“Communal table: A 36 Hour Dinner Party”
The NY Times Magazine recently published this article by Michael Pollan about a 36 hour dinner party cooked in a mud oven. Best, for me, was how he explained the purpose of the oven:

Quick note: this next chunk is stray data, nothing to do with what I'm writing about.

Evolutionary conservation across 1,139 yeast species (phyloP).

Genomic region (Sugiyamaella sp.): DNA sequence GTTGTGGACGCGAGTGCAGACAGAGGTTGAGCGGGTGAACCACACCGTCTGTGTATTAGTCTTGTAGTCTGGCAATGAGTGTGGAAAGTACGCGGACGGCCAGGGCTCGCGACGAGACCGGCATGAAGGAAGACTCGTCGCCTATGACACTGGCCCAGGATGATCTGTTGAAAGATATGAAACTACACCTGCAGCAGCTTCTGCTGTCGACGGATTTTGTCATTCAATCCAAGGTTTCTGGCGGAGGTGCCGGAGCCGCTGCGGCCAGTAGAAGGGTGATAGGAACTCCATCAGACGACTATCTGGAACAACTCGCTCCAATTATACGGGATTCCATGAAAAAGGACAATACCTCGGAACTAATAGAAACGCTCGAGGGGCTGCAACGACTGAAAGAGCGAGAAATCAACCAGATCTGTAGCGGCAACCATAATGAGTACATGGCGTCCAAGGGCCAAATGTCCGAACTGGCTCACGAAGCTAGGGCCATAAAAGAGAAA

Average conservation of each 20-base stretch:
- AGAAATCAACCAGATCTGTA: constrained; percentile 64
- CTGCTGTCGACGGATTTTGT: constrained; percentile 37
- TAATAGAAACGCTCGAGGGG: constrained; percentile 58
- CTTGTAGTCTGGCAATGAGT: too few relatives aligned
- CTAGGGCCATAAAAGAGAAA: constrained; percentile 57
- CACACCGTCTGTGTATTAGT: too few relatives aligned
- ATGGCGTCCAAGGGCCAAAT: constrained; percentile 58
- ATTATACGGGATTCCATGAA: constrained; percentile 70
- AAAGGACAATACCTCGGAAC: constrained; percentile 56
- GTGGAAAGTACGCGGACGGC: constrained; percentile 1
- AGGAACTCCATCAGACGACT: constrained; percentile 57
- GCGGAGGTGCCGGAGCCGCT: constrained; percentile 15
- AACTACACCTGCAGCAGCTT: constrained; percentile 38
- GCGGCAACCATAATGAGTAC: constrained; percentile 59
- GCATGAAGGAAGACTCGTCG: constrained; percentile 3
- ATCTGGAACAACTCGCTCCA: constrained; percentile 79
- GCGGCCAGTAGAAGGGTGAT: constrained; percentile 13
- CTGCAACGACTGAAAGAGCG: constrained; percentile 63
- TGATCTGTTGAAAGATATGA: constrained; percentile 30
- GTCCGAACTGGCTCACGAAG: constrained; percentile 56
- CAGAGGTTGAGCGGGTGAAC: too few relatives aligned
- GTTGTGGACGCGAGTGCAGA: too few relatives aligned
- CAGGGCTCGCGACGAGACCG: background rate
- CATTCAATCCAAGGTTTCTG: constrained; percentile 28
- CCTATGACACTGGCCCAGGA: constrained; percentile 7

The idea is to make the most efficient use of precious firewood and to keep the heat (and the danger) of the cook fire some distance from everybody’s homes. But what appeals to me about the tradition is how the communal oven also becomes a focus for social life (“focus” is Latin for “hearth”), a place to gather and gossip and escape the solitude of cooking at home. Shared meals have always been about community, about what happens among family and friends â€” even enemies â€” when they gather around a table to eat; but once upon a time, before every family had its own kitchen in which Mom labored more or less alone, cooking was itself a social activity, one that fostered community and conversation around the chopping board or cook fire long before the meal was served.
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